Infusion of bone marrow mononuclear cells results in decreased intensive care needs and white matter preservation for children with severe traumatic brain injury

Jan. 25, 2024
The researchers are now in the process of developing the design and approach of a pivotal Phase III clinical trial.

After children experienced severe traumatic brain injury, the infusion of bone marrow mononuclear cells derived from the patient’s own bones led to less time spent in intensive care, less intense therapy, and, significantly, the structural preservation of white matter, which constitutes about half the total volume of the brain, according to new research from UTHealth Houston.

The study, published recently in the medical journal Brain, was based on the results of a Phase II clinical trial led by first author Charles S. Cox Jr., MD, the George and Cynthia Mitchell Distinguished Chair in Neurosciences and the Glassell Family Distinguished Chair in the Department of Pediatric Surgery with McGovern Medical School at UTHealth Houston, and senior author Linda Ewing-Cobbs, PhD, professor and the Harriet and Joe Foster Chair in Cognitive Neuroscience in the Department of Pediatrics at the medical school.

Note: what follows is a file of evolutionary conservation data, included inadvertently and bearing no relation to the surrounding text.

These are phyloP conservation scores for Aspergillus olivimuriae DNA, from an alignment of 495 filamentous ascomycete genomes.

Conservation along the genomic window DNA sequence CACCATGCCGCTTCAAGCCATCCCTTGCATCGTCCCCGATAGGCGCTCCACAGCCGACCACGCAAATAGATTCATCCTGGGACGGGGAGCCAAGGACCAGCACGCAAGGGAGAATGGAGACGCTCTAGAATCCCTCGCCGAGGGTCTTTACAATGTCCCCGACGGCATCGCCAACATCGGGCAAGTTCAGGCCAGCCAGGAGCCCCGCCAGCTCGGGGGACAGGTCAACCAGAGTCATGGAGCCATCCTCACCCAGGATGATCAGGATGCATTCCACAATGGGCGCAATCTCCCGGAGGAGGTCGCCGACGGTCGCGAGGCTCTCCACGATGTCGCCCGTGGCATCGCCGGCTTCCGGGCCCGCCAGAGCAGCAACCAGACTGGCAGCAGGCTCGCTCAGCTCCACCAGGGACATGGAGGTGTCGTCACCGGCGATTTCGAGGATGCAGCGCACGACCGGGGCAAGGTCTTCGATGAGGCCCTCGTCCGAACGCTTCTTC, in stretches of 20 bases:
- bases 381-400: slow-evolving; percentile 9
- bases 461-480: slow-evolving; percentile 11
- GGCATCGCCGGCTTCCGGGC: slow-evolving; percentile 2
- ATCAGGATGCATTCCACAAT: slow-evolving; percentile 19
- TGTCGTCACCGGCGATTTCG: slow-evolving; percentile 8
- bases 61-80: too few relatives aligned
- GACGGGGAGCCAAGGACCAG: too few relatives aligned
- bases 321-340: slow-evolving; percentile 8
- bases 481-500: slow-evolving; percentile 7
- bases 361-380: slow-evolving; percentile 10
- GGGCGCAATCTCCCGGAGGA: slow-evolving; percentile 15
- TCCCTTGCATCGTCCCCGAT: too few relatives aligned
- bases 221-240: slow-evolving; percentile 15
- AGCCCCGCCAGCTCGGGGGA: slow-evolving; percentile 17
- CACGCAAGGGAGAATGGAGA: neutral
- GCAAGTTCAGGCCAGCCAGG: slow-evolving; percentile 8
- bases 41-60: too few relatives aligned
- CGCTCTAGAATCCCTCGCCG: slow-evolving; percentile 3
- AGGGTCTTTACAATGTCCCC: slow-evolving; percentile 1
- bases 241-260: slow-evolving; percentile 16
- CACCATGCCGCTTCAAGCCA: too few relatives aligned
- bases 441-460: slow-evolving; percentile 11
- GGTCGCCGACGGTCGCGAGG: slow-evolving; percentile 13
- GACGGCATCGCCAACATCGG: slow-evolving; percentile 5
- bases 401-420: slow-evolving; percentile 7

Overall, the authors found that autologous bone marrow nuclear cell infusion in children within 48 hours of severe traumatic brain injury was safe and feasible.

Forty-seven patients ages 5 to 17 with severe traumatic brain injury were randomized into a double-blind, placebo-controlled clinical trial at two children’s hospitals in Houston, Texas, and Phoenix, Arizona. Bone marrow harvest, cell isolation, and infusion were completed within 48 hours post-injury.

According to study results, the therapy also resulted in enhanced connectivity of the corpus callosum, a midline structure in the brain consisting of white matter tracts that connect the left and right cerebral hemispheres. The connectivity helps with associative thought, executive functioning, and other aspects of higher-order thinking.

University of Texas Health release on Newswise